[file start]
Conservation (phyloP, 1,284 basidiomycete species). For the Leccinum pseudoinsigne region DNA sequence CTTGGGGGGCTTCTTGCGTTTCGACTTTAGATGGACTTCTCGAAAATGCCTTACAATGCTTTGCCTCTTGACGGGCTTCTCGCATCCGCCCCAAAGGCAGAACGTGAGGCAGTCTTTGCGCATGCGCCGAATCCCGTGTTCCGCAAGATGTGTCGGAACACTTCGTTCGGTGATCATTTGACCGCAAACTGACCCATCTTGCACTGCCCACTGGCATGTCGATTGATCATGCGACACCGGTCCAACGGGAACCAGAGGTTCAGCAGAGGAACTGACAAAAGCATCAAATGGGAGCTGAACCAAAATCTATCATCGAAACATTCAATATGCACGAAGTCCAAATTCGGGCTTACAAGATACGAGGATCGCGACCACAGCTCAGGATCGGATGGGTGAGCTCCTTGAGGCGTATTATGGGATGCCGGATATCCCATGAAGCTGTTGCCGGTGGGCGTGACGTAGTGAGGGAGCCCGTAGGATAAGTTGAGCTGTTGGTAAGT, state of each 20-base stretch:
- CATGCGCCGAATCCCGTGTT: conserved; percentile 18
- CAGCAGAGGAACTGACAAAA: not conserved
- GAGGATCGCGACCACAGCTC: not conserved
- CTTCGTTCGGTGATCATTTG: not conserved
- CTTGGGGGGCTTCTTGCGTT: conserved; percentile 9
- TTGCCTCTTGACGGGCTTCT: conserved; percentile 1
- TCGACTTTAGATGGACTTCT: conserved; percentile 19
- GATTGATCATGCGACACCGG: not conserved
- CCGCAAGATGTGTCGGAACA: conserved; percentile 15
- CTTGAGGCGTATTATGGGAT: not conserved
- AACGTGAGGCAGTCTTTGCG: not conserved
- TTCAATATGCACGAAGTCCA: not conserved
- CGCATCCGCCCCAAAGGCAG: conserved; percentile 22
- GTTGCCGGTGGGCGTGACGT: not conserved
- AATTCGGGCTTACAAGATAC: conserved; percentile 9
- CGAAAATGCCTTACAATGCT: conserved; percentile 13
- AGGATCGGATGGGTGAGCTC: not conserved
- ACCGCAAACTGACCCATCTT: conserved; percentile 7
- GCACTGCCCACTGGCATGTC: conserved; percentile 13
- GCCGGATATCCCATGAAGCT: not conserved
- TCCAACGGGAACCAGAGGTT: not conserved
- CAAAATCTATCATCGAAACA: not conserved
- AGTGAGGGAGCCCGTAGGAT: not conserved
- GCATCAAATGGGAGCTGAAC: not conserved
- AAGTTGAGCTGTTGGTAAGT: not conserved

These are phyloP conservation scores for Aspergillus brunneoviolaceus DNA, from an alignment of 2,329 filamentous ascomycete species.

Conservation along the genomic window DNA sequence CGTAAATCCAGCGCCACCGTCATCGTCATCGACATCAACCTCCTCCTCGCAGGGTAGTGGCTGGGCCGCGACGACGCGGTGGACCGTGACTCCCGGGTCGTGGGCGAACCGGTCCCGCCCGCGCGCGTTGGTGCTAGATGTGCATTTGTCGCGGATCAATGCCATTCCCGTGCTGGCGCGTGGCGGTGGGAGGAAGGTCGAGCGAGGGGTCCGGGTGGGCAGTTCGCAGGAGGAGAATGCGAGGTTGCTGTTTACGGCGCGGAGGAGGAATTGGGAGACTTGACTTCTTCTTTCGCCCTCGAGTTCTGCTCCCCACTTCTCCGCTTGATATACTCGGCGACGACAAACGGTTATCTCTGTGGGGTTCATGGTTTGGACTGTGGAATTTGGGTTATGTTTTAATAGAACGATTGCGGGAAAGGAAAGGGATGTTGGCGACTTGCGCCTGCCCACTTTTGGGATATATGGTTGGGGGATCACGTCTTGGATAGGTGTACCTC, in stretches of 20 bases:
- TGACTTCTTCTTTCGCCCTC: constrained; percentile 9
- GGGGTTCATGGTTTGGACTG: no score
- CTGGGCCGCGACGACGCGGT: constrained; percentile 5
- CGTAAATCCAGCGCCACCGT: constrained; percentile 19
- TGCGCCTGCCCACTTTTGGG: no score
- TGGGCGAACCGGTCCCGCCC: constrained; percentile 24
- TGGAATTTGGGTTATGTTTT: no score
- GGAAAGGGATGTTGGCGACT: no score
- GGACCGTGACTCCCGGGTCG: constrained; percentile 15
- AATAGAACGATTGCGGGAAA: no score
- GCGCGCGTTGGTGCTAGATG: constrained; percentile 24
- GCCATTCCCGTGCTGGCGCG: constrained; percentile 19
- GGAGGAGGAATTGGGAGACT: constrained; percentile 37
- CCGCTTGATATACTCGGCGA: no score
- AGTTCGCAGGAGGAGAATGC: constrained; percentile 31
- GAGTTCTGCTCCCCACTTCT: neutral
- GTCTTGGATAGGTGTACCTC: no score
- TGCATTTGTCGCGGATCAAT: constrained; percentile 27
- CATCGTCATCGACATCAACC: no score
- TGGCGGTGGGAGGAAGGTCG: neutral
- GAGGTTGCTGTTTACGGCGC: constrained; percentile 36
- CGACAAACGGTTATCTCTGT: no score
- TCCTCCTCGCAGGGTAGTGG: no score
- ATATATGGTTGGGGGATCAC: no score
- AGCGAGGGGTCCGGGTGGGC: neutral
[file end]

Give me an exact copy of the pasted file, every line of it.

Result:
Conservation (phyloP, 1,284 basidiomycete species). For the Leccinum pseudoinsigne region DNA sequence CTTGGGGGGCTTCTTGCGTTTCGACTTTAGATGGACTTCTCGAAAATGCCTTACAATGCTTTGCCTCTTGACGGGCTTCTCGCATCCGCCCCAAAGGCAGAACGTGAGGCAGTCTTTGCGCATGCGCCGAATCCCGTGTTCCGCAAGATGTGTCGGAACACTTCGTTCGGTGATCATTTGACCGCAAACTGACCCATCTTGCACTGCCCACTGGCATGTCGATTGATCATGCGACACCGGTCCAACGGGAACCAGAGGTTCAGCAGAGGAACTGACAAAAGCATCAAATGGGAGCTGAACCAAAATCTATCATCGAAACATTCAATATGCACGAAGTCCAAATTCGGGCTTACAAGATACGAGGATCGCGACCACAGCTCAGGATCGGATGGGTGAGCTCCTTGAGGCGTATTATGGGATGCCGGATATCCCATGAAGCTGTTGCCGGTGGGCGTGACGTAGTGAGGGAGCCCGTAGGATAAGTTGAGCTGTTGGTAAGT, state of each 20-base stretch:
- CATGCGCCGAATCCCGTGTT: conserved; percentile 18
- CAGCAGAGGAACTGACAAAA: not conserved
- GAGGATCGCGACCACAGCTC: not conserved
- CTTCGTTCGGTGATCATTTG: not conserved
- CTTGGGGGGCTTCTTGCGTT: conserved; percentile 9
- TTGCCTCTTGACGGGCTTCT: conserved; percentile 1
- TCGACTTTAGATGGACTTCT: conserved; percentile 19
- GATTGATCATGCGACACCGG: not conserved
- CCGCAAGATGTGTCGGAACA: conserved; percentile 15
- CTTGAGGCGTATTATGGGAT: not conserved
- AACGTGAGGCAGTCTTTGCG: not conserved
- TTCAATATGCACGAAGTCCA: not conserved
- CGCATCCGCCCCAAAGGCAG: conserved; percentile 22
- GTTGCCGGTGGGCGTGACGT: not conserved
- AATTCGGGCTTACAAGATAC: conserved; percentile 9
- CGAAAATGCCTTACAATGCT: conserved; percentile 13
- AGGATCGGATGGGTGAGCTC: not conserved
- ACCGCAAACTGACCCATCTT: conserved; percentile 7
- GCACTGCCCACTGGCATGTC: conserved; percentile 13
- GCCGGATATCCCATGAAGCT: not conserved
- TCCAACGGGAACCAGAGGTT: not conserved
- CAAAATCTATCATCGAAACA: not conserved
- AGTGAGGGAGCCCGTAGGAT: not conserved
- GCATCAAATGGGAGCTGAAC: not conserved
- AAGTTGAGCTGTTGGTAAGT: not conserved

These are phyloP conservation scores for Aspergillus brunneoviolaceus DNA, from an alignment of 2,329 filamentous ascomycete species.

Conservation along the genomic window DNA sequence CGTAAATCCAGCGCCACCGTCATCGTCATCGACATCAACCTCCTCCTCGCAGGGTAGTGGCTGGGCCGCGACGACGCGGTGGACCGTGACTCCCGGGTCGTGGGCGAACCGGTCCCGCCCGCGCGCGTTGGTGCTAGATGTGCATTTGTCGCGGATCAATGCCATTCCCGTGCTGGCGCGTGGCGGTGGGAGGAAGGTCGAGCGAGGGGTCCGGGTGGGCAGTTCGCAGGAGGAGAATGCGAGGTTGCTGTTTACGGCGCGGAGGAGGAATTGGGAGACTTGACTTCTTCTTTCGCCCTCGAGTTCTGCTCCCCACTTCTCCGCTTGATATACTCGGCGACGACAAACGGTTATCTCTGTGGGGTTCATGGTTTGGACTGTGGAATTTGGGTTATGTTTTAATAGAACGATTGCGGGAAAGGAAAGGGATGTTGGCGACTTGCGCCTGCCCACTTTTGGGATATATGGTTGGGGGATCACGTCTTGGATAGGTGTACCTC, in stretches of 20 bases:
- TGACTTCTTCTTTCGCCCTC: constrained; percentile 9
- GGGGTTCATGGTTTGGACTG: no score
- CTGGGCCGCGACGACGCGGT: constrained; percentile 5
- CGTAAATCCAGCGCCACCGT: constrained; percentile 19
- TGCGCCTGCCCACTTTTGGG: no score
- TGGGCGAACCGGTCCCGCCC: constrained; percentile 24
- TGGAATTTGGGTTATGTTTT: no score
- GGAAAGGGATGTTGGCGACT: no score
- GGACCGTGACTCCCGGGTCG: constrained; percentile 15
- AATAGAACGATTGCGGGAAA: no score
- GCGCGCGTTGGTGCTAGATG: constrained; percentile 24
- GCCATTCCCGTGCTGGCGCG: constrained; percentile 19
- GGAGGAGGAATTGGGAGACT: constrained; percentile 37
- CCGCTTGATATACTCGGCGA: no score
- AGTTCGCAGGAGGAGAATGC: constrained; percentile 31
- GAGTTCTGCTCCCCACTTCT: neutral
- GTCTTGGATAGGTGTACCTC: no score
- TGCATTTGTCGCGGATCAAT: constrained; percentile 27
- CATCGTCATCGACATCAACC: no score
- TGGCGGTGGGAGGAAGGTCG: neutral
- GAGGTTGCTGTTTACGGCGC: constrained; percentile 36
- CGACAAACGGTTATCTCTGT: no score
- TCCTCCTCGCAGGGTAGTGG: no score
- ATATATGGTTGGGGGATCAC: no score
- AGCGAGGGGTCCGGGTGGGC: neutral